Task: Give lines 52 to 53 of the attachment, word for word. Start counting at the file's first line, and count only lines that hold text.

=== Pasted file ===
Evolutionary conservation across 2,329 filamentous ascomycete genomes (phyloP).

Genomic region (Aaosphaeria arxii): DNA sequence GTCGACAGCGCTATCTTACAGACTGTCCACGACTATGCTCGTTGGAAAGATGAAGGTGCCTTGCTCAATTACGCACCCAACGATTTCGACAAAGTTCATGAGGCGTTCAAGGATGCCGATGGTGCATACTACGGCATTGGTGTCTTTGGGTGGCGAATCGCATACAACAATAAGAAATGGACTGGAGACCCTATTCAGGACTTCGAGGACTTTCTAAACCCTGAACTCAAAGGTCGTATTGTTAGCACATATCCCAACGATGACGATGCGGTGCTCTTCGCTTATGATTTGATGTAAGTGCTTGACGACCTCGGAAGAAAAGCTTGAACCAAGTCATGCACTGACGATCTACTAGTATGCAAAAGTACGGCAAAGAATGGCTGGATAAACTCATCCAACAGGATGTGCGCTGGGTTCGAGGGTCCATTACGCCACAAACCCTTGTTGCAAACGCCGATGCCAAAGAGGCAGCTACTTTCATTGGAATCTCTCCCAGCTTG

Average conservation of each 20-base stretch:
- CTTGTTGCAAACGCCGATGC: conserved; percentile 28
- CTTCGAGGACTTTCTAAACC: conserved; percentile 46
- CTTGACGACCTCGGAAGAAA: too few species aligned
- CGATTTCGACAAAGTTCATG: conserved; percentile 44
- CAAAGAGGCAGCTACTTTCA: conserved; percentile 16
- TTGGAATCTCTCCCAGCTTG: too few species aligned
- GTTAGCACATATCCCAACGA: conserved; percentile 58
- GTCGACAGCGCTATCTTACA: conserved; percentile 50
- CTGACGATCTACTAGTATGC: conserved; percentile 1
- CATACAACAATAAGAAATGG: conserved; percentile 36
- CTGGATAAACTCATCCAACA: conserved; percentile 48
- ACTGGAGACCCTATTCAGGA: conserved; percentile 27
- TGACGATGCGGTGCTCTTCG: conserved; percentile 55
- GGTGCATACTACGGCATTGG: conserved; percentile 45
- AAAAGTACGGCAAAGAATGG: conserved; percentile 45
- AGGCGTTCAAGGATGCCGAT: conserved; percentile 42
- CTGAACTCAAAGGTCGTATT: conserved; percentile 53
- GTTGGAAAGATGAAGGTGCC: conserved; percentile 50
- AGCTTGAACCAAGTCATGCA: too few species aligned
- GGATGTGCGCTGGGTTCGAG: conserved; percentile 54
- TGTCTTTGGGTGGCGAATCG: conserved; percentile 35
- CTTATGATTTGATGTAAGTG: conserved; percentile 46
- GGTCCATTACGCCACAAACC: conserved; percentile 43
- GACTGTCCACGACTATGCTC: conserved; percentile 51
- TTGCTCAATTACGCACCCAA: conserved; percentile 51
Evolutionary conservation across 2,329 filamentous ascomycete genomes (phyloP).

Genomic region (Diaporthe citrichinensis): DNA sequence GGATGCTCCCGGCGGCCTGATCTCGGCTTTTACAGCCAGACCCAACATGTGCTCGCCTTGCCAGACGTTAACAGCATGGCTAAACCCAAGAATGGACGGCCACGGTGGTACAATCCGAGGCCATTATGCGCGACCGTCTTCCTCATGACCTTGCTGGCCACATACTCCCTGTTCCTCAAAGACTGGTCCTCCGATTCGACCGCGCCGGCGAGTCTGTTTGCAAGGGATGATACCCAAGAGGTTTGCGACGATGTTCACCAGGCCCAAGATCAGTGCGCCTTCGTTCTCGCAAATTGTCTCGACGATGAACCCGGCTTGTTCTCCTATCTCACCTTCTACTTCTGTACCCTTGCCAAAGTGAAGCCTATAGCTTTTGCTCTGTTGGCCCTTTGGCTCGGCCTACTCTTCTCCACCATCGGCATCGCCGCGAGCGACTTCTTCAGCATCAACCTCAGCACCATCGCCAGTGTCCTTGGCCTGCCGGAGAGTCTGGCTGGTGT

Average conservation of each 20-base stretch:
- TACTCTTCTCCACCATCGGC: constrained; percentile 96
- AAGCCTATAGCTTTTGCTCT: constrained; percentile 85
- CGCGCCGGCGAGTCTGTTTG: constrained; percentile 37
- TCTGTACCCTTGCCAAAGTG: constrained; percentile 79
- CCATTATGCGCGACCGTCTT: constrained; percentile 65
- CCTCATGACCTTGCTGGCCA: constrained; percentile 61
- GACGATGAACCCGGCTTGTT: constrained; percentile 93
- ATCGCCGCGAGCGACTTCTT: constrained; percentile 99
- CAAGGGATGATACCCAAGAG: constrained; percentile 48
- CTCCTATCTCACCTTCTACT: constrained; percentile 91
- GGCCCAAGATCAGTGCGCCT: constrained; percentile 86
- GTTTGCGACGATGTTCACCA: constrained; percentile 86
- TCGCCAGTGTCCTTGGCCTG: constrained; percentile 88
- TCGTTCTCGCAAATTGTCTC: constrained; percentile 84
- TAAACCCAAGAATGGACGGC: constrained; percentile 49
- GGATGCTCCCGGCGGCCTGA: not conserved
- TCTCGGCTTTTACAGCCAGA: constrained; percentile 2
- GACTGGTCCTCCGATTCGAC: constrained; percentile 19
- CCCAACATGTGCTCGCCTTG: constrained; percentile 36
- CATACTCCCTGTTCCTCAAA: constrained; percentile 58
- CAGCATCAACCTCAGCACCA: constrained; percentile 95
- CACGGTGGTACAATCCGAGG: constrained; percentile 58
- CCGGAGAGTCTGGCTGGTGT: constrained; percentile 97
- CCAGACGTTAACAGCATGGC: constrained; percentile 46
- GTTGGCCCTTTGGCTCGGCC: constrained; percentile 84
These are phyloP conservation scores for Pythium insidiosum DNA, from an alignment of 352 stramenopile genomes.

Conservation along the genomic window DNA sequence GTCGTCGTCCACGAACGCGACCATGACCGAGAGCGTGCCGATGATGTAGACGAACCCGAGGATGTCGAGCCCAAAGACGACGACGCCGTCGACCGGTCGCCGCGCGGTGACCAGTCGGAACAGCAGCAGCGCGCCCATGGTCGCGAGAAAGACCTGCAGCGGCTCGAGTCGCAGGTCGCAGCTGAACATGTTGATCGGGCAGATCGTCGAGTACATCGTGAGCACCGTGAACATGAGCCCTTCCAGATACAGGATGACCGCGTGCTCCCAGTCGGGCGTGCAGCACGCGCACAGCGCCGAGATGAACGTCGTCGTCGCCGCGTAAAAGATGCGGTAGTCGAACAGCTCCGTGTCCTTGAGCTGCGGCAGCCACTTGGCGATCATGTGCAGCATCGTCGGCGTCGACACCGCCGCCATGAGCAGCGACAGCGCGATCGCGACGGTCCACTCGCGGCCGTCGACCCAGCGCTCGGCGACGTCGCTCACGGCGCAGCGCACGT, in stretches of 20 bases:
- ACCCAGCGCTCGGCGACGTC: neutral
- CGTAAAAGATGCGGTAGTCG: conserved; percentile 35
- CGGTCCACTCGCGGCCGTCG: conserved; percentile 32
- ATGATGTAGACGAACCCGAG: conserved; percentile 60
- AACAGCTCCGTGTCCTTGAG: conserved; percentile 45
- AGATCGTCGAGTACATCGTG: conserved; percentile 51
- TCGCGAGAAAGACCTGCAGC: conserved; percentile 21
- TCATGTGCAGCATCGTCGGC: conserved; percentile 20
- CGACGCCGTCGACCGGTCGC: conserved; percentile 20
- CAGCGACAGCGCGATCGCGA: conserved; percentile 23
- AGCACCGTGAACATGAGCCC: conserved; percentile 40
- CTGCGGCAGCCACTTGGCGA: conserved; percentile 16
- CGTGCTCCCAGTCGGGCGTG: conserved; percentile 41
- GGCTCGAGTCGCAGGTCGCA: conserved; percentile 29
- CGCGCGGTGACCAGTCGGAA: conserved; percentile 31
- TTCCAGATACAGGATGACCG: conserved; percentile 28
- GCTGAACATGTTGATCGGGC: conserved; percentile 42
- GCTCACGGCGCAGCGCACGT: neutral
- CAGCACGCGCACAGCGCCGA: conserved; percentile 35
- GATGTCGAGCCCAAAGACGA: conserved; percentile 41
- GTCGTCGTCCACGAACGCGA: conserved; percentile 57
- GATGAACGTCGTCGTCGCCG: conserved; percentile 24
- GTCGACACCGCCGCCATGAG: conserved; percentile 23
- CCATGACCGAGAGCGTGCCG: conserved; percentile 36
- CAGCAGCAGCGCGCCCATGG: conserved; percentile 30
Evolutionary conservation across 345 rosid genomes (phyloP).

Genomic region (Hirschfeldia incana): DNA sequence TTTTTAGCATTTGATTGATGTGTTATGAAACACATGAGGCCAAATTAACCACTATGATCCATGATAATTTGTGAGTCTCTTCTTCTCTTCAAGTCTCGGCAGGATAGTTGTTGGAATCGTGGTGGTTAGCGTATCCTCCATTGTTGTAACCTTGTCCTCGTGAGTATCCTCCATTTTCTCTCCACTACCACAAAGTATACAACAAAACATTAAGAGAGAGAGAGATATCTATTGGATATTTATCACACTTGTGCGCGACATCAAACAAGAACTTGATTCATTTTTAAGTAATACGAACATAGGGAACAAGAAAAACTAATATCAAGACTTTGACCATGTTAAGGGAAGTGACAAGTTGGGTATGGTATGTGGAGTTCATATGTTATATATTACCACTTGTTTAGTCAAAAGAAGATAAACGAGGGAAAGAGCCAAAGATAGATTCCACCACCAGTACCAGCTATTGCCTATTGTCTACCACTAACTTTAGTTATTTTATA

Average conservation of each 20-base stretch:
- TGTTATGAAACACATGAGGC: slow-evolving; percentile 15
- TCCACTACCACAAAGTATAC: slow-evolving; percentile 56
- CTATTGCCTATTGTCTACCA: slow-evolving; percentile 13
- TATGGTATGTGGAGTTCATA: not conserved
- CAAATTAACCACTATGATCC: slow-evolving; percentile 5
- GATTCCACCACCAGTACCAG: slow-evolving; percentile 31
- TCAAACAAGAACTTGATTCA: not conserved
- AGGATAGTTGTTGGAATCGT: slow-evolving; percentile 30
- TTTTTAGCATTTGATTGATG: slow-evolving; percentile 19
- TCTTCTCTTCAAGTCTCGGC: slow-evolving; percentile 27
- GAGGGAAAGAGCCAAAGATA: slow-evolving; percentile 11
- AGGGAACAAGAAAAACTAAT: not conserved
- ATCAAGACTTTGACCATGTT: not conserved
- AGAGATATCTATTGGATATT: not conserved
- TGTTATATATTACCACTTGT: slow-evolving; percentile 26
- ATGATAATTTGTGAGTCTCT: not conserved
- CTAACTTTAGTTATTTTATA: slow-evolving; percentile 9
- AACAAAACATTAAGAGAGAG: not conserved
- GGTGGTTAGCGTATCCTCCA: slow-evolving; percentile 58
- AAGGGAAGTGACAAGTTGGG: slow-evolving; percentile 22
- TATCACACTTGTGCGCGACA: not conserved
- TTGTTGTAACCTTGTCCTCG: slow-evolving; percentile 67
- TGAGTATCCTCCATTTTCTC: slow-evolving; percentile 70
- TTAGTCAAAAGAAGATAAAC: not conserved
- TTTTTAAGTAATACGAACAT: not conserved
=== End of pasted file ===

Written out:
- CAGCATCAACCTCAGCACCA: constrained; percentile 95
- CACGGTGGTACAATCCGAGG: constrained; percentile 58